When looking for a personal dashboard, I was immediately taken with Netvibes. I found the format to be very easy to use, customize and organize. While it is new for me, I feel this is a product is something that I will use outside of school and to organize my personal pursuits. As a writer in my “real life” I am constantly on overload because of needing to post to social networks, pending assignments and rejection letter management. Netvibes is the perfect dashboard that allows me to organize all of these efforts immediately. It allows for privacy customization, has very clear help functions and is extremely easy to use. Imagine the productivity bump from being able to access all of your accounts in one place? Genius!
I am in geek L-O-V-E!!!!
I loved this product so much that I have actually already referred friends and coworkers to my dashboard to check out. For a teacher or student, it seems to me an indispensable product and one I am very excited to use more and more over the coming months!
My own LMS! How cool is this?
I must admit I wasn’t sure what to expect when I saw designingfairy’s post on Schoology but I was very excited when I opened an account. The possibilities are endless with this format and a free LMS for instructors of all types to use is phenomenal! I foresee this as a tool for alternative teaching, homeschooling or even someone running a business (for example personal coaching or dieticians) where they could “instruct” their customer base.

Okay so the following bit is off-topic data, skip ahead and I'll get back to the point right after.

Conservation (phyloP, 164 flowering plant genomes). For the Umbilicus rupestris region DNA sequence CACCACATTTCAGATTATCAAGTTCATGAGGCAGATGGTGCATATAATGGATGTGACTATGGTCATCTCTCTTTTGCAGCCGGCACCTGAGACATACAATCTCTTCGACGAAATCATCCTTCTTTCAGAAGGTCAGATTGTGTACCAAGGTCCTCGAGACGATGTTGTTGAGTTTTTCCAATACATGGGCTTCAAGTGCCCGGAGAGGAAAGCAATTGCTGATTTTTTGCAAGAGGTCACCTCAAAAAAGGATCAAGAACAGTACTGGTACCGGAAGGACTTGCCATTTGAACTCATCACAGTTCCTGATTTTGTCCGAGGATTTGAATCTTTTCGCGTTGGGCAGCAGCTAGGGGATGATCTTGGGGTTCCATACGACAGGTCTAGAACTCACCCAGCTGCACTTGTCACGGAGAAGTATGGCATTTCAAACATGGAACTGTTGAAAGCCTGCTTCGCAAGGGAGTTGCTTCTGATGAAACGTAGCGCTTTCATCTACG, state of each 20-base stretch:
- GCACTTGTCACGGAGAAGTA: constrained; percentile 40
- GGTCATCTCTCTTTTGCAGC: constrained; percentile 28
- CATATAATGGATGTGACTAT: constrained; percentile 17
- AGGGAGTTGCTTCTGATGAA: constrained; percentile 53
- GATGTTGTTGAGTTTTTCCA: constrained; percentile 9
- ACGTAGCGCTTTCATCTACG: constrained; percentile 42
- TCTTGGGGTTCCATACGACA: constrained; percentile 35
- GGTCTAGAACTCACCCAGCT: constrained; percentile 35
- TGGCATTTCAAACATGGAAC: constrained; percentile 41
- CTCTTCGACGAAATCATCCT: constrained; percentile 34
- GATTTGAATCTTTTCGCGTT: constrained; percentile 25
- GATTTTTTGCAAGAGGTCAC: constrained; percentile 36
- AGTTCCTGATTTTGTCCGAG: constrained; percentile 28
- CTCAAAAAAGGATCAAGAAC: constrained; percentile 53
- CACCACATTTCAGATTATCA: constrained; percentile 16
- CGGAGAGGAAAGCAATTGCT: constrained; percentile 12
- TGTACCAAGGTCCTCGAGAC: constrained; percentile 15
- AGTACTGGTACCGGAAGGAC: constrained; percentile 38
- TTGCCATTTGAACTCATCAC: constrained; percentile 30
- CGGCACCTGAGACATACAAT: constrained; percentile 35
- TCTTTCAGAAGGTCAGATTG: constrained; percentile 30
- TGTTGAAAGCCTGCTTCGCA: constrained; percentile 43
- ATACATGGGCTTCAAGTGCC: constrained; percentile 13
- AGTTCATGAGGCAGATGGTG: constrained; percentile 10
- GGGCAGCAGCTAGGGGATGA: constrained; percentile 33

I am not sure yet how I will use this cool tool but I will be using it! Check out Schoology and let me know what you think.
My awesome class!
Today I checked out Jamie Baker’s take on Class Dojo. This awesome free tool is a behavior management application. It gave me a bunch of ideas and I agree with Jamie’s assessment, the “celebrity class” is pretty funny. I like the idea of being able monitor behavior and notify parents. I opened my own class and spent some time exploring. Jamie’s assessment that there is little content is true and it immediately made me wish there was a spot to enter notes, particularly when emailing reports to parents. I emailed myself a report (I am Daniel Craig’s mom) so that I could see what it looked like and how it was formatted. It was very clear and easy to read, but going back to Jamie’s post, it would be nice to include further information.
I would definitely recommend Class Dojo for what it can add to your class in terms of documenting important information in a quick and easy to use format.
My son’s behavior report…